Hi there,

We hope had a wonderful bank holiday weekend!

We’re getting in touch with you to report stark findings and vital next steps resulting from the Pay and Conditions Survey that FMC and Theatre Forum have conducted as part of our joint effort to campaign for better conditions for artists and workers in the music and performing arts. Read on to find out more.

And as always, scroll through to the end for list of other opportunities & vacancies in the music sector.

Read the overview here

Read the full report here

First Music Contact and Theatre Forum are working together to campaign for more sustainable careers for people working in the music industry and performing arts sector. In order to do this, we needed facts to support our case.

In February this year, we jointly put out a survey to research pay and conditions in the music industry and performing arts sector. Hundreds of you used your voices to provide us with an insight into your experiences so that we could inform our next steps. We would like to extend a huge thank you to everyone who took the time to respond to this important survey. We know just how busy and over-extended you often are with your work, so we really appreciate you joining us in these efforts to improve everyone’s working conditions.

We have compiled the findings from this survey into a full report. This report gives an extensive, birdseye view of the very difficult conditions facing people working in the music industry and performing arts sector. 

On review of the survey, which was undertaken by arts consultant Heather Maitland, Angela Dorgan (CEO, FMC) and Anna Walsh (Director, Theatre Forum) made the following joint statement:

“The results of the national Pay and Conditions Survey of the Music and Performing Arts Industries are extremely alarming. It is incredibly worrying that artists and workers in our sector are seeing decreased earnings while the majority of other industries are experiencing positive uplift. This cannot sustain. 

What is crucial right now is increased financial support for local and national arts and cultural resource organisations, and those who make work with artists, who rely on Government investment to continue to produce arts by all, for all.

We speak of promoting the concept of a sustainable career in the arts and music, but we are careening towards a tipping point where this working life is becoming untenable. Already many have left the sector as they cannot afford to work in it and can no longer cope with the stress of precarious working conditions and the impacts that has on their lives and, for many, their dependents.

If we continue along this path, one which the arts community has trudged for decades, we will arrive in a cultural landscape devoid of diversity, where the artistic expression of the majority is silenced and access to arts is reduced significantly. Government cannot allow this to happen.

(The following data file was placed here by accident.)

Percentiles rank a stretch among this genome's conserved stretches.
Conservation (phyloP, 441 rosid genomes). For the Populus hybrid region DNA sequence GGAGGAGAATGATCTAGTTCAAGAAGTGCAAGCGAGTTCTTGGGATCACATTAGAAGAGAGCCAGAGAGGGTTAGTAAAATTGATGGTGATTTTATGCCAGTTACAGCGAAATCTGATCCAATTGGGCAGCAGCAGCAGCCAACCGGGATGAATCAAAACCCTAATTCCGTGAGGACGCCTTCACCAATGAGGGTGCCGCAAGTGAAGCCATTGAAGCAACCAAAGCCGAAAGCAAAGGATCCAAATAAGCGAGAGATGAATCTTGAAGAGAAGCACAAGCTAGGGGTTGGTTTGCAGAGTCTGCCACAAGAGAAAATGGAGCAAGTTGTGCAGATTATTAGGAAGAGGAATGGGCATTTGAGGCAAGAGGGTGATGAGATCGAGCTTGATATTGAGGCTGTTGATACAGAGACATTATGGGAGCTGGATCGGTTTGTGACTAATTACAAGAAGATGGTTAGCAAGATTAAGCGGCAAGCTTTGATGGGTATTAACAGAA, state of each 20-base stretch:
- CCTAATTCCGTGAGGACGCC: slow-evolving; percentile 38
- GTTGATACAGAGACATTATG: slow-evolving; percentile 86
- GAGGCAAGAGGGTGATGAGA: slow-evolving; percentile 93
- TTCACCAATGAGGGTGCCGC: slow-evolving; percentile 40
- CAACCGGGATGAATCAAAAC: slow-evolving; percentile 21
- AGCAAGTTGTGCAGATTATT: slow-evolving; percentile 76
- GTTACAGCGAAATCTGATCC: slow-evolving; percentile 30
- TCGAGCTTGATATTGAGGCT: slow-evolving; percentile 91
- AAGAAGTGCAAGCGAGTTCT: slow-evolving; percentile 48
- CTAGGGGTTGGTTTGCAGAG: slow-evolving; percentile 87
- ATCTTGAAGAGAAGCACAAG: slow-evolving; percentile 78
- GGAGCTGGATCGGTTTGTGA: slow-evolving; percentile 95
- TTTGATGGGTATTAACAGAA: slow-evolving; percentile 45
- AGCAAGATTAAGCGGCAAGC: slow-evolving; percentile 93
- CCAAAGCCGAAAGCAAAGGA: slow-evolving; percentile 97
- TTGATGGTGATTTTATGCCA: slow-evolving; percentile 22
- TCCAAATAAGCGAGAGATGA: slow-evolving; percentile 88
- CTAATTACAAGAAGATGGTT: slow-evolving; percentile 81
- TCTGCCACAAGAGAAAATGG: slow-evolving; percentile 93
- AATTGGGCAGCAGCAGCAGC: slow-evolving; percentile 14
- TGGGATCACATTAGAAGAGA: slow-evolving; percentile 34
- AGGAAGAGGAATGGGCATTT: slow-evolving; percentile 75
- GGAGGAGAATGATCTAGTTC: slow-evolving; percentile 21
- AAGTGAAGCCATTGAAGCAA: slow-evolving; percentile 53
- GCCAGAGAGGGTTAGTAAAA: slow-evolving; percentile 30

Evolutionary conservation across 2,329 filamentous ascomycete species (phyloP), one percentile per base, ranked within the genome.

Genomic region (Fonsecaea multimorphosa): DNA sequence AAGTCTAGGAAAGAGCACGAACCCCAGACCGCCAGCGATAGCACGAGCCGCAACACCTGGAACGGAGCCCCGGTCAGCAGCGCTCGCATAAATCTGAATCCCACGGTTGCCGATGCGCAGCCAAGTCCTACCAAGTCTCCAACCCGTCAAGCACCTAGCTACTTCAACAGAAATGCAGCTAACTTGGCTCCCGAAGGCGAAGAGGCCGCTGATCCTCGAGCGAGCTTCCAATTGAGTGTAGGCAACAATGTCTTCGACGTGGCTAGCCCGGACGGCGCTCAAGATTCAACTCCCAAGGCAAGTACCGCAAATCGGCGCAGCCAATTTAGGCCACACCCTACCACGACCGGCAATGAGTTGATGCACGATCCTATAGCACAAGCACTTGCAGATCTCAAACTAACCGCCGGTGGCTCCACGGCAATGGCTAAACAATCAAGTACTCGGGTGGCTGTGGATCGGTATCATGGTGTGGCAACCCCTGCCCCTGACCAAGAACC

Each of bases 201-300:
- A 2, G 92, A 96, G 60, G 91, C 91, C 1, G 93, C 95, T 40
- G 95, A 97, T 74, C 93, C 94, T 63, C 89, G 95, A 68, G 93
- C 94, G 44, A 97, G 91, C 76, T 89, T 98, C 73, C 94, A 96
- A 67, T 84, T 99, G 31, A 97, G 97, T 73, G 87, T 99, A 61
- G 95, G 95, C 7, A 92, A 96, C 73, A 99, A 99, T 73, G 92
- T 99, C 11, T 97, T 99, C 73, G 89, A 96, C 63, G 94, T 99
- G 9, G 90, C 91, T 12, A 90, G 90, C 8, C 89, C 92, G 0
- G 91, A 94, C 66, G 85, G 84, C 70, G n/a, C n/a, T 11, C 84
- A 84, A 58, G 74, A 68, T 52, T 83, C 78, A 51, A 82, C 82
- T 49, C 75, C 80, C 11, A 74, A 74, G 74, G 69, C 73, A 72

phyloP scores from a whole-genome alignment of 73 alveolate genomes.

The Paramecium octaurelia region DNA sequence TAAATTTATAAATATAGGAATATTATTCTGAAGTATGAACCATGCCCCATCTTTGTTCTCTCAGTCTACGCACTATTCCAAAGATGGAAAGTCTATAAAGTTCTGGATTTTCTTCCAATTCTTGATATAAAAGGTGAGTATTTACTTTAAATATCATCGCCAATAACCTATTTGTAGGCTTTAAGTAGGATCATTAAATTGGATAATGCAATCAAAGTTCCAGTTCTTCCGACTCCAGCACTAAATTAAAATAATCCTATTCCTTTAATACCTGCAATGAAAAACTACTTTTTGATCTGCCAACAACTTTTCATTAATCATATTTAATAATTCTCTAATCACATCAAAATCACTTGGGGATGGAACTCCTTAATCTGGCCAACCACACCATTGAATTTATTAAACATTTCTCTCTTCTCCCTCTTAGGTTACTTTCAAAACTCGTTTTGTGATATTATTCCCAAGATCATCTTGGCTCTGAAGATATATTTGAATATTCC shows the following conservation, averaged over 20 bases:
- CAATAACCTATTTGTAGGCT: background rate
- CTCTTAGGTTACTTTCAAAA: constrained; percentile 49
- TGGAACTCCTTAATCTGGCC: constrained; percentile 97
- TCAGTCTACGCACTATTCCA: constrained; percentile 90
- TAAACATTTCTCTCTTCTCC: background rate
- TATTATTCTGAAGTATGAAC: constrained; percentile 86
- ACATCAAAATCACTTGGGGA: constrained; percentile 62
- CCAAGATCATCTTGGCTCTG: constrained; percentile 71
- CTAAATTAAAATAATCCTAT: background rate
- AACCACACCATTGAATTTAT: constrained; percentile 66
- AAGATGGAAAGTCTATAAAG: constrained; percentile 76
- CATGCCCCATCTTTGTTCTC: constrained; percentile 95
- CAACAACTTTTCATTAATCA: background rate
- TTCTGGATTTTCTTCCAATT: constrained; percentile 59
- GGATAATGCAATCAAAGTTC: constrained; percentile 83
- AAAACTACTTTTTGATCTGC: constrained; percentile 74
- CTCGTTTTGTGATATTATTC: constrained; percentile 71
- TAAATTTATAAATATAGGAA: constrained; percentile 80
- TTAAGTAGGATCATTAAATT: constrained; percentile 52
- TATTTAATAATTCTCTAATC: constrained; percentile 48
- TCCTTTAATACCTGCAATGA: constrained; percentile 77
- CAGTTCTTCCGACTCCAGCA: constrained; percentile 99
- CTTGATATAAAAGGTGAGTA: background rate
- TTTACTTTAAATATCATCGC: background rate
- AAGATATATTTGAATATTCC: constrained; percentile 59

One beacon of light on the horizon is the positive impact emerging for those who are part of the Basic Income for the Arts Pilot Scheme, introduced by Minister Martin in late 2022. The Irish scheme, the first of its kind worldwide, has seen much debate and discourse within arts, media, cultural and governmental circles internationally, and ensures a basic income for professional artists and workers to counteract their lower than average and intermittent pay.

Emerging qualitative evidence suggests that the stability of a small but guaranteed income during the working process of making and creating art and music is having a positive impact on health and wellbeing, as well as enabling modest personal investments in health insurance, pensions and savings. These basics have been getting further and further out of reach for those working in arts and music. Basic Income allows people to work in the present, step towards self sustainability and plan for their future and the future of their families.”

While these findings are grave, together we can advocate for better. This report will shape and motivate the next steps we take to address these challenges. Support and engagement from across the sector will be essential as we take these important next steps.

Read the overview here

Read the full report here

These 50 brilliant emerging and new acts from across the island of Ireland will showcase to international music industry professionals and music-lovers alike over two evenings. You can check them out here.

Don’t miss your chance to catch your new favourite artist at Ireland Music Week this October 3rd – 6th.


Buy IMW 2023 tickets

Listen to the IMW 2023 Showcasing Artists

Ireland Music Week is supported by Culture Ireland & The Arts Council

Ireland Music Week partners are Warner Music Ireland, Sony Music Ireland, TikTok, The Record Hub, CD Baby, RAAP and Dublin Vinyl

Follow Ireland Music Week on social media to stay up to date with all of our news